Zimbabwe’s government has warned candidates could be jailed for prematurely announcing election results after Nelson Chamisa’s opposition MDC Alliance claimed to have won the general election and suggested it would call supporters on to the streets if the official result favoured Emmerson Mnangagwa, the president.
Mr Chamisa, a 40-year-old lawyer and preacher, said he was “winning resoundingly” as counting got under way and called on the country’s electoral commission to “perform their constitutional duty to officially announce the people’s election results”.
But Zimbabwe’s electoral authorities had announced the results from just seven parliamentary constituencies by Tuesday evening, and made no comment on the outcome of the presidential race.
Zimbabwean law forbids anyone other than the electoral commission from announcing results.
“As a government we have noted with concern the actions and conduct of some political party leaders… who are openly declaring that they will announce results irrespective of provisions of the law,” said Obert Mpofu, the home affairs minister, at a media briefing in Harare.
“I am sure no one wants to provoke the wrath of the law and risk being sent to jail.” Electoral officials and the country’s main observer organisation reported an unprecedented 80 per cent turnout in Zimbabwe’s first presidential, parliamentary, and local government elections since Robert Mugabe was ousted in a military coup in November. Zimbabwean law says official results must be released within five days of the poll.
If no candidate in the presidential race wins more than 50 per cent of the vote there will be a run-off on Sept 8.
Justice Priscilla Chigumba, chairman of the Zimbabwe Electoral Commission (ZEC), said Tuesday evening that Zanu PF had won seven seats in the 210-member parliament and the MDC Alliance one.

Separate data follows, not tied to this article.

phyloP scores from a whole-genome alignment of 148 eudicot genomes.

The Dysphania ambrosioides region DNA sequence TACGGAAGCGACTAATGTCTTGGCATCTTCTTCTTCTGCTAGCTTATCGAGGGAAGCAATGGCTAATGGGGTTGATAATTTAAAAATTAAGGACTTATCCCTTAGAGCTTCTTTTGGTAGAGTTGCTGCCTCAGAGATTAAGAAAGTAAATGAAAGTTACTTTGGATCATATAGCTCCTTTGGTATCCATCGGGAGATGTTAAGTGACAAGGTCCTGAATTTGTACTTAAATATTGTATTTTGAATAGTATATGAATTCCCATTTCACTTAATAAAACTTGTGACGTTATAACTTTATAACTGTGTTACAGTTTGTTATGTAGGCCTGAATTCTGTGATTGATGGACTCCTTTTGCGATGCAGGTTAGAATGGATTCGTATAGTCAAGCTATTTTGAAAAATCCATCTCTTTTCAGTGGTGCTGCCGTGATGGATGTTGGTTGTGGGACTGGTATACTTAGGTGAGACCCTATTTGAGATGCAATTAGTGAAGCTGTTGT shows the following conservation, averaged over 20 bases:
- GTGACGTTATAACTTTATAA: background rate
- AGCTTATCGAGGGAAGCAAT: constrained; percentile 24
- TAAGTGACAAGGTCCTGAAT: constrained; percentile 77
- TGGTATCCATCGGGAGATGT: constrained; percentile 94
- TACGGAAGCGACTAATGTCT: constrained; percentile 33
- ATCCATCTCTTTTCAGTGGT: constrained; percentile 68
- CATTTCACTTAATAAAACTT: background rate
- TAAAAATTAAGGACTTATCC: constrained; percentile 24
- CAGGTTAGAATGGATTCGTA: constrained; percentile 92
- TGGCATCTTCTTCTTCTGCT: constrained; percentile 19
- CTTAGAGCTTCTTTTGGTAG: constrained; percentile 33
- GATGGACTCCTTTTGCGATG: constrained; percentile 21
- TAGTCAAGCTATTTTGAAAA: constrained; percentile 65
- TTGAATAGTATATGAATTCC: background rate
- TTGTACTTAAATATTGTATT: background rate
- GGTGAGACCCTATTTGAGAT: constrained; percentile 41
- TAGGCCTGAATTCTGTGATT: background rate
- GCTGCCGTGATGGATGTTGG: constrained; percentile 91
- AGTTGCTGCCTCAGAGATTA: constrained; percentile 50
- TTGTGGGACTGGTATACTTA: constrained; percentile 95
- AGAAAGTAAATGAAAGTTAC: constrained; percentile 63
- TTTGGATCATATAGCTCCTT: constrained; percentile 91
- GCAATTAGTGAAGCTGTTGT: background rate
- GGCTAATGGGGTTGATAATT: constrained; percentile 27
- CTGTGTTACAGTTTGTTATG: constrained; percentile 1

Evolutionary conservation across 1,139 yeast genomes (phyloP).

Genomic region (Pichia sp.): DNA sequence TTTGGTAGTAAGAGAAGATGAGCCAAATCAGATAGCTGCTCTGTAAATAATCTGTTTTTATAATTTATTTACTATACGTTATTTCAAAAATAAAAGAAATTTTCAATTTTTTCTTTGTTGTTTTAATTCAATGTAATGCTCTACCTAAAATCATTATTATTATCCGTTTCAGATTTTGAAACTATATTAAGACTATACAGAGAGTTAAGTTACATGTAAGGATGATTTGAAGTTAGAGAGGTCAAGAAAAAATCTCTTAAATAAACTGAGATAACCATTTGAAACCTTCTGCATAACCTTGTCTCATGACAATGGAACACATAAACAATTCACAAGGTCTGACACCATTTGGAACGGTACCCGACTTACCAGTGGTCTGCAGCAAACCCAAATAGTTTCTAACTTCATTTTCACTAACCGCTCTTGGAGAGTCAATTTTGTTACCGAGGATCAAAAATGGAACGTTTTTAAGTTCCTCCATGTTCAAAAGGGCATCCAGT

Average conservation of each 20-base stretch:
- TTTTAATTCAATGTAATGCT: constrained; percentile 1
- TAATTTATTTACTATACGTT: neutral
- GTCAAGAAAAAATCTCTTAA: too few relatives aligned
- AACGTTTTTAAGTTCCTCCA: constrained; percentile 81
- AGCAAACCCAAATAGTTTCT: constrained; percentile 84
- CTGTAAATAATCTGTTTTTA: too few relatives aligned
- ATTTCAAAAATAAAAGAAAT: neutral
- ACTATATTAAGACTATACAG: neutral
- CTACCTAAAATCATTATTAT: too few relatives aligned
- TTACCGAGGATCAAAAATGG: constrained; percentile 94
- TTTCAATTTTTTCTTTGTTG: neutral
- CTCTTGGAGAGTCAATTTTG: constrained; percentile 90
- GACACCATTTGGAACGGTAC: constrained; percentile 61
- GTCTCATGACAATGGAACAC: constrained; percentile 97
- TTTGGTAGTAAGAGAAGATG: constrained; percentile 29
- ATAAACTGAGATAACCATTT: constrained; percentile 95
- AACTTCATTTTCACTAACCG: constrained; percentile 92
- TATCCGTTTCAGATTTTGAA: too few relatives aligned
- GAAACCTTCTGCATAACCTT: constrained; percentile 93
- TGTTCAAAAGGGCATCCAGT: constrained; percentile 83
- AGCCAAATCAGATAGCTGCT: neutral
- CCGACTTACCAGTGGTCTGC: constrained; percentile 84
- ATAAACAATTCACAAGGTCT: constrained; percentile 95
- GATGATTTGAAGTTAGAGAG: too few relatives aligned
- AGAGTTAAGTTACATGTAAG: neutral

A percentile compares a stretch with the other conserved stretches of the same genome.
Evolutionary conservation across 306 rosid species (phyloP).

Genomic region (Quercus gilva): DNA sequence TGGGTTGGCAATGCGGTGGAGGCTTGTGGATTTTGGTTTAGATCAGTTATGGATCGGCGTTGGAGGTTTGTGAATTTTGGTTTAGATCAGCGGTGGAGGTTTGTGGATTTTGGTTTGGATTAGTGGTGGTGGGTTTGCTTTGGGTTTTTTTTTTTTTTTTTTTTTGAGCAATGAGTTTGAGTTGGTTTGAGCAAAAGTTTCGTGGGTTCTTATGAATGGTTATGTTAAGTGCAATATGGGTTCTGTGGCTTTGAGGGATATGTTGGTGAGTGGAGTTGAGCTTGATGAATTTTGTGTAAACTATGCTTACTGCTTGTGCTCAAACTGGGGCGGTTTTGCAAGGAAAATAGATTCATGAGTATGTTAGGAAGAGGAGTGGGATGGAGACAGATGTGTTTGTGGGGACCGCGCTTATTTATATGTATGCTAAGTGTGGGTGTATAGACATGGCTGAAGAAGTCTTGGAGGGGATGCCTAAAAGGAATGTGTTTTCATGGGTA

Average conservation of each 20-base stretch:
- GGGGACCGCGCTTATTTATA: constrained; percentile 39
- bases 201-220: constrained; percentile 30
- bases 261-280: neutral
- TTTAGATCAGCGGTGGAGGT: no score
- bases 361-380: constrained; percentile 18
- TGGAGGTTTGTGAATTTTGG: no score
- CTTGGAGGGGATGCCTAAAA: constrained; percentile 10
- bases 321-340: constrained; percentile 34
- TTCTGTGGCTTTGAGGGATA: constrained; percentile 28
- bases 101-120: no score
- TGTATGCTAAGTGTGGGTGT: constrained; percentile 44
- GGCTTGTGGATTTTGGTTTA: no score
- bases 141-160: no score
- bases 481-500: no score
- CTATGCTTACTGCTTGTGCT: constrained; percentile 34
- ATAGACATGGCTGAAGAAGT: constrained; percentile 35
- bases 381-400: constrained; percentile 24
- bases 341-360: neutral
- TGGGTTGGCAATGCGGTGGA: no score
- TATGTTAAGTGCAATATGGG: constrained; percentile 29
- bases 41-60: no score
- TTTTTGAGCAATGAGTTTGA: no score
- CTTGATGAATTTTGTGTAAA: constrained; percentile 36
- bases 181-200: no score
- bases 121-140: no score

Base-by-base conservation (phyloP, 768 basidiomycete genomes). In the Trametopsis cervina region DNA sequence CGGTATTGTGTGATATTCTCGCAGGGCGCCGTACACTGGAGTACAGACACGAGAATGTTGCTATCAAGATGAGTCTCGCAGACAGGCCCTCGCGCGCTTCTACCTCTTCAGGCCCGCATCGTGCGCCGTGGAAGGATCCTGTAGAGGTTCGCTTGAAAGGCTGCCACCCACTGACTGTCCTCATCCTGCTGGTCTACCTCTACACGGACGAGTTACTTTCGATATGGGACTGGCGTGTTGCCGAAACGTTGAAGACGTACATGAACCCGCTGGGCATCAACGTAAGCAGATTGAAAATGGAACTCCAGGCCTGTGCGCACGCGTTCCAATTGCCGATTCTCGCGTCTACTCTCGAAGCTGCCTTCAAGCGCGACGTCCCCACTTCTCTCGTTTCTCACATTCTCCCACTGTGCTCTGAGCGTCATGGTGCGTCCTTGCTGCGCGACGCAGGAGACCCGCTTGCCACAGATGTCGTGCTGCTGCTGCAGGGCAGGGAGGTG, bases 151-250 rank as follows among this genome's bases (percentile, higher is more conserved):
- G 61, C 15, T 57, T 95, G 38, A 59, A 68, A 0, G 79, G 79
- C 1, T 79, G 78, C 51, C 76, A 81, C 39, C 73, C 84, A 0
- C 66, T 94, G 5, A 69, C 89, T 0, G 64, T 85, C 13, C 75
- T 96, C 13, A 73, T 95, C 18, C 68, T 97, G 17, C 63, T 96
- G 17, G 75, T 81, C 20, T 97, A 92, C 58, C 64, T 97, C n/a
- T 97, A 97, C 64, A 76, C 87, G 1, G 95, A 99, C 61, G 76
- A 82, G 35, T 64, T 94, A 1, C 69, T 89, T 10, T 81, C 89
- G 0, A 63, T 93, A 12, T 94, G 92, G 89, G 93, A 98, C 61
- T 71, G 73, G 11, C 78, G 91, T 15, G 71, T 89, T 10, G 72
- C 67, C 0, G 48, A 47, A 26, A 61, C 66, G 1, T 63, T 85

She said the presidential result would not be released until returns from more than 10,000 polling station had been collated. But the delay drew allegations of fraud from the MDC, which insisted it already had proof from polling station observers that it had won the election and accused officials of delaying publication in order to falsify the vote.
Zimbabweans check the results posted outside a polling station in Bulawayo
Zimbabweans check the results posted outside a polling station in Bulawayo Credit: Jerome Delay/ AP
“We have been pushing ZEC to announce the results. The results are posted outside of polling stations. We have collected those results,” said Tendai Biti, a former MDC finance minister who ousted the Zanu PF incumbent in Harare East on Monday.
Asked whether the opposition would attempt to challenge the result with peaceful protests, he said: “Constitutionally it is the right of every Zimbabwean to come out on to the streets.”
The election commission said it had seen no evidence of cheating and that it was operating strictly within the law.
A senior Zanu PF member who spoke on condition of anonymity said Mr Mnangagwa had clearly secured the presidency and that the ruling party would maintain a parliamentary majority.
But he conceded that Mr Chamisa appeared to have done “better than we had hoped” and that it was unclear whether Zanu PF would achieve its goal of a two-thirds majority, which would allow it to amend the constitution.
Emmerson Mnangagwa attends a rally in Harare, Zimbabwe, on July 28, 2018
Emmerson Mnangagwa attends a rally in Harare, Zimbabwe, on July 28, 2018 Credit: Barcroft Images
There were no disturbances reported in Harare last night. However, a large crowd of MDC supporters gathered outside the opposition headquarters to celebrate “victory” while riot police equipped with water cannons were seen patrolling in city centre.
Meanwhile, Mr Biti accused Gen Constantino Chiwenga, the vice president and mastermind of the coup that ousted Mr Mugabe, of ordering the assassination of Mr Chamisa and himself. George Charamba, the spokesman for Mr Mnangagwa, called the allegation “bizarre.”
The vote has been seen as a key test of Mr Mnangagwa’s willingness to break with the violence and corruption of Mr Mugabe’s 37-year rule.
Foreign diplomats have told the Zimbabwean government that it may be readmitted to the Commonwealth and could see relief from US sanctions that currently prevent IMF loans if the election passes off peacefully and without cheating.
However, whoever wins the vote will inherit a crisis-ridden economy with an unemployment rate of up to 90 per cent and a critical shortage of hard currency.